99

Island Farms 1.65 Litre Carton

ICING L PR A I C SPE ARE. S OF ISH F K T I E R E W ED B TWO PORT M I ON

400 Gram Package

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6.59 Kg

BC Grown 2.18 Kg

Cornish Game Hen

O R G AN

1.74 Kg

ea

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399

California Grown Whole Seedless

ea

19

www.fairwaymarkets.com Photos used in this ad are for presentation purposes only. We reserve the right to limit quantities. Some advertised items may not be available at some locations.

Yogurt

2

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99

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Rocky Mountain Frozen Selected 600-650 Gram Box

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lb

s9OGURT Activia 650 Gram Tub s9OGURT$ESSERT Danone Activia 4 x 110 Gram Pkg s$ANINOh'Ov 8 x 93 mL Package

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Nugget Potatoes

2 Siwin Sizzlers 299 Breaded/Marinated Pork Products 699

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JUNE 2 0 12

Garlic Sausage

29

6

98

79¢

2.16 Kg

Freshly Made

Fresh!

California No.1 Crisp

lb 3.28 Kg

Imitation Crab Meat

Celery

88

Red Cherries

99

Black Diamond 500 Gram Package

98

¢

2

99

850 Gram Tub

French Fries McCain Red Bag Assorted

2

79

500 Gram Package

Organic Yogurt Olympic Assorted

3

99

IC O R G AN

Pure Green or Jasmine Green Tea

199

Cadbury Flake

379

300 Gram Package

400 Gram Tin

210-400 Gram Package

3

99

Victorian or Tomato Chutney

Irn-Bru Beverage

99

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850 mL Bottle

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2

99

Scott’s Original

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Steam Buns Bi Feng Tang Frozen

2

69

2 Kg Bag

Condensed Sweetened Whitener

1

99

Komal

Aah! Bisto Assorted

750 mL Bottle

Seaweed With Olive Oil

359

Choripdong Uncut Roasted

Jones of London Established 1912 4 Pack

25’s 650 Gram Tub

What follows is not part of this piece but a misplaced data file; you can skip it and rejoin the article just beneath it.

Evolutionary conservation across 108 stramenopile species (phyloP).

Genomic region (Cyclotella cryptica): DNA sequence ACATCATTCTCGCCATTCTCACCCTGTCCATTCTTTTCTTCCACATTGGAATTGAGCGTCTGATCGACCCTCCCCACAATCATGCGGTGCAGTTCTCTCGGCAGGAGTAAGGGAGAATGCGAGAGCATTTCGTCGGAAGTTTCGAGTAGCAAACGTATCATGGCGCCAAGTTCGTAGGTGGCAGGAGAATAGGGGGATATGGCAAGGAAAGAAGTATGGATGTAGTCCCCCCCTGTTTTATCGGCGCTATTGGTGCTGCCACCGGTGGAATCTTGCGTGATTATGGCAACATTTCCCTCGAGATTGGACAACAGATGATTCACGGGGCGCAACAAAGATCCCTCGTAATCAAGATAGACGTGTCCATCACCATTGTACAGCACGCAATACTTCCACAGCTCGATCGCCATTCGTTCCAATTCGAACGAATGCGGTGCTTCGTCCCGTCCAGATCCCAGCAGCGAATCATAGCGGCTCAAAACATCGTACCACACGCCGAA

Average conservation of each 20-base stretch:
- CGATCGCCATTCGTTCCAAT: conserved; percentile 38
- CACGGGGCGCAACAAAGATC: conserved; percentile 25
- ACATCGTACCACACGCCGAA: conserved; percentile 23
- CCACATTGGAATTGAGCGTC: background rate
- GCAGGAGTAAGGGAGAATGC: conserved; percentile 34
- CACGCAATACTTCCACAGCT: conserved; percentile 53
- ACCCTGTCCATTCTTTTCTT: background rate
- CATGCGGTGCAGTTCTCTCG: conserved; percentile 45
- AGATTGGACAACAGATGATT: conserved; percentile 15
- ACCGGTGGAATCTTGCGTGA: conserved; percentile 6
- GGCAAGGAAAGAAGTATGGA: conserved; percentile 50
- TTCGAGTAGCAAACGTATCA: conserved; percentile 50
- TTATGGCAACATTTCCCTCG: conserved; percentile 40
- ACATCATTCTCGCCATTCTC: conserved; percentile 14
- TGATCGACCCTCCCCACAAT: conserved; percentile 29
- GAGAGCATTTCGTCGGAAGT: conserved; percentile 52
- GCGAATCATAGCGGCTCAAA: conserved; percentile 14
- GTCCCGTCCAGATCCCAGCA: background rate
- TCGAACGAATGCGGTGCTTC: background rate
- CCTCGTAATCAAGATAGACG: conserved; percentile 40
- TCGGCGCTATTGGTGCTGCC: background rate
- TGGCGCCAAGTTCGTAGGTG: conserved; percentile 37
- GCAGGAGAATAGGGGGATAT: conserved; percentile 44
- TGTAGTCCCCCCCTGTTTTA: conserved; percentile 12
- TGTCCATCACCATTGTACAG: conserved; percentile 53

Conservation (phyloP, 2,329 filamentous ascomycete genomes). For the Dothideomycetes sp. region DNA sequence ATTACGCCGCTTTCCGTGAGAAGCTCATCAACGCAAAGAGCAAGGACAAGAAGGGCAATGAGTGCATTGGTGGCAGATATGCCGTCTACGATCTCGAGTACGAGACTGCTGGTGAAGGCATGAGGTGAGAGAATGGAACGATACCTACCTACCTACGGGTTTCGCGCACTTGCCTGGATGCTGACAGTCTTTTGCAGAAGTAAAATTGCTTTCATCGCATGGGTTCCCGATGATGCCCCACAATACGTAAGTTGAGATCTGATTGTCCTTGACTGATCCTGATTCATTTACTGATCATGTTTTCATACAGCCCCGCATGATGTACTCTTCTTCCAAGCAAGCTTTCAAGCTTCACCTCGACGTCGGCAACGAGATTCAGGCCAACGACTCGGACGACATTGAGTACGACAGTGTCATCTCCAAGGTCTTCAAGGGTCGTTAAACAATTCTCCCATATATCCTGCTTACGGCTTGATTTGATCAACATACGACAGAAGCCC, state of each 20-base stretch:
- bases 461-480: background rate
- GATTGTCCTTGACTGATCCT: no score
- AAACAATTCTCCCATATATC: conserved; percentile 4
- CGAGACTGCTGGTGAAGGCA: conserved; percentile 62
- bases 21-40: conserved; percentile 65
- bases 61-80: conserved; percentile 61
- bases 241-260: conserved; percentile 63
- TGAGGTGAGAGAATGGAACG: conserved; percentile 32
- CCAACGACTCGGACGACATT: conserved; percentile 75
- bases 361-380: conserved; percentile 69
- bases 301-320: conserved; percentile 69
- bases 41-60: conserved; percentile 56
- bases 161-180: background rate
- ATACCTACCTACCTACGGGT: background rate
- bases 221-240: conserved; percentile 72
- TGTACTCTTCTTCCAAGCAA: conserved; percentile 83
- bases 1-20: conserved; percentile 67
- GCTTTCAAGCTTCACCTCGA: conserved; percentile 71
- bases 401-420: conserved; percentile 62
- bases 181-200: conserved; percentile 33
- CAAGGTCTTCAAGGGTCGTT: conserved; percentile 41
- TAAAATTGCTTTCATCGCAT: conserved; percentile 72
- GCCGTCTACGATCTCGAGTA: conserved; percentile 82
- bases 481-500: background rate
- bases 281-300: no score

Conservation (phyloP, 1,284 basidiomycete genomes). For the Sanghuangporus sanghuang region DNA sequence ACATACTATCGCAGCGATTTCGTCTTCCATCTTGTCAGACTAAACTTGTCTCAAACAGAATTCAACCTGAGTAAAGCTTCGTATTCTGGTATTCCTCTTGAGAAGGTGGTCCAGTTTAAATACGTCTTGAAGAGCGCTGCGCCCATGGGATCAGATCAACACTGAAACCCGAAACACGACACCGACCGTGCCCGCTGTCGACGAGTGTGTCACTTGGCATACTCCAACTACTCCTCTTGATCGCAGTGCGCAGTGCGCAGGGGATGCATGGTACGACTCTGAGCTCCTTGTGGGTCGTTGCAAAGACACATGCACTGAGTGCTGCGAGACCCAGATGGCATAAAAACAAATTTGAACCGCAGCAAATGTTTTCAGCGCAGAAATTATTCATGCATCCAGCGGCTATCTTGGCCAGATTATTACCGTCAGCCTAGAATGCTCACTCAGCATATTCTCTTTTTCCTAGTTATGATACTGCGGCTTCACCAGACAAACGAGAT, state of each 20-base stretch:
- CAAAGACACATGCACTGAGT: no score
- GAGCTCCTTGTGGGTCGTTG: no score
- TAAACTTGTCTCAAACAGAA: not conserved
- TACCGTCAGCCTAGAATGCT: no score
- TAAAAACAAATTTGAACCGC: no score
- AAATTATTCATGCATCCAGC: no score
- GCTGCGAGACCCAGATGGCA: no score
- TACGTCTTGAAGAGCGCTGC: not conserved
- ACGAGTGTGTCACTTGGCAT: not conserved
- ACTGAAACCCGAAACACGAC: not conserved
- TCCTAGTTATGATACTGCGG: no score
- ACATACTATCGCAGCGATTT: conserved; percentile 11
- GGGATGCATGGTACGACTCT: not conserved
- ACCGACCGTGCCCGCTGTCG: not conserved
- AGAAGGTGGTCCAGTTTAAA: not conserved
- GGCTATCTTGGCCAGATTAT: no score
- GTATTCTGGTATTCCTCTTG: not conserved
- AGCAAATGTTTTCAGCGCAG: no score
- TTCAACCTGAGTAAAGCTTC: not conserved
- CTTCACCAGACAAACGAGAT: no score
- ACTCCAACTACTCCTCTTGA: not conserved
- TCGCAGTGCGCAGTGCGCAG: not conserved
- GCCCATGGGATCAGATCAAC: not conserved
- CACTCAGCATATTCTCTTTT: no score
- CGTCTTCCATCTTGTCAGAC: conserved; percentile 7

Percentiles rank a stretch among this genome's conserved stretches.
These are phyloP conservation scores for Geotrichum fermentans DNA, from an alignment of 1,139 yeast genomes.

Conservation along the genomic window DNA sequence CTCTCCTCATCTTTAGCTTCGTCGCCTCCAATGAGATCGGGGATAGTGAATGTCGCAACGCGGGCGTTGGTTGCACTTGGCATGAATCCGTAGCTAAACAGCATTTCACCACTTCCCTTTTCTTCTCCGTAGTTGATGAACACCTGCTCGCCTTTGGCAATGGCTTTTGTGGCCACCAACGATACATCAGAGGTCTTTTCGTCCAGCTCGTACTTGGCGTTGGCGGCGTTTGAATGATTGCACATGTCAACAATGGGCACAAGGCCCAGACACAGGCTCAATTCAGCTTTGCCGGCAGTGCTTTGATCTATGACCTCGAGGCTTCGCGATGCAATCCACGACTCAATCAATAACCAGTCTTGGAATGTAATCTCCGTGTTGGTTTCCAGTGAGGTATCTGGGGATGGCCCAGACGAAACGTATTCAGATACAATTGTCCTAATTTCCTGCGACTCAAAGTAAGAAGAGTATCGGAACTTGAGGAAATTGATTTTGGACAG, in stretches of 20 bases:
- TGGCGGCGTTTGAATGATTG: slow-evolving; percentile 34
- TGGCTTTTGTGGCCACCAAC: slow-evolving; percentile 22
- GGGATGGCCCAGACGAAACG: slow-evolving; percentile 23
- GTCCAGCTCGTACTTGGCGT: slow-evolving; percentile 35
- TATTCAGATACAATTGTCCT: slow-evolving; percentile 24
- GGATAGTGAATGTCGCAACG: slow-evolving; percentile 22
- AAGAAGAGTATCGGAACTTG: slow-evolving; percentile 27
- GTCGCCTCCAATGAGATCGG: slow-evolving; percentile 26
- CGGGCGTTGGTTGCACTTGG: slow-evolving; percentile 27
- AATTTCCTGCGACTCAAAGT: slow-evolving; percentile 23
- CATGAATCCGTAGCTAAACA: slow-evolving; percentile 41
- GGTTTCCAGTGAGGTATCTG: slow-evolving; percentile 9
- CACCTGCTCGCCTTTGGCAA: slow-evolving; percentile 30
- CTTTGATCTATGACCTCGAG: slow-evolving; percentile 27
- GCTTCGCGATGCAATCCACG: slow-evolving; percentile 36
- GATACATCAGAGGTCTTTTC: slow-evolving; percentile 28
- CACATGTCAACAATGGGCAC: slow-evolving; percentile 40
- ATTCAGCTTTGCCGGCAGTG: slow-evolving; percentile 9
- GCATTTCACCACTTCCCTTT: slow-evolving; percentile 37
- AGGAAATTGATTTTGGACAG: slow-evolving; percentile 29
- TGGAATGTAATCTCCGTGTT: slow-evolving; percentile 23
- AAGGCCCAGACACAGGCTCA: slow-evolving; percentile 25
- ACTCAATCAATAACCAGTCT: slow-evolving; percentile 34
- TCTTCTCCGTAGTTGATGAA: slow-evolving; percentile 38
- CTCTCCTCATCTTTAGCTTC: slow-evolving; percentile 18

Frozen Vegetables Green Giant Valley Selections

2

99

1 Kg Bag

Frozen Entrées

9

3/$

for

Stouffer’s Assorted

312 Gram Jar

330 mL Tin + Dep

500 Gram Package

170 Gram Package

650 Gram Tub

Skillet Meals Swanson’s Assorted

10’s Package

Soft Drinks

4

99

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399

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BBQ Sauce Kraft Assorted

199

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39

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305 mL Tin

Dried Cranberries Regular

1

59

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Organic Oats s1UICKs/LD &ASHIONED O R G AN

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IC

Twin Pack 180 G Old Dutch

300-500 Gram Package

170-340 Gram Package

624 Gram Package

Your Choice + Dep

Your Choice

796 mL Tin

750 mL - 1 Litre Bottle

455 mL Bottle

600-680 Gram Loaf

Per 100 Gram

Per 100 Gram

Per 100 Gram


1

A24 • www.oakbaynews.com

Wednesday, June 6, 2012 - OAK

DAY SALE

This Friday, June 8 Only!

FRID FRID

1 AY

DAY S

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¢

99

ea.

Product of U.S.A. 170 g. WEEKLY HOUSEHOLD LIMIT TWO.

Stock Up!

PPackage of 6.

FRID

1 AY

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$

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Crest Toothpaste

FRID

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1

Assorted varieties. 75 to 130 mL. LIMIT FOUR Combined varieties.

1 AY

DAY SA

¢

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99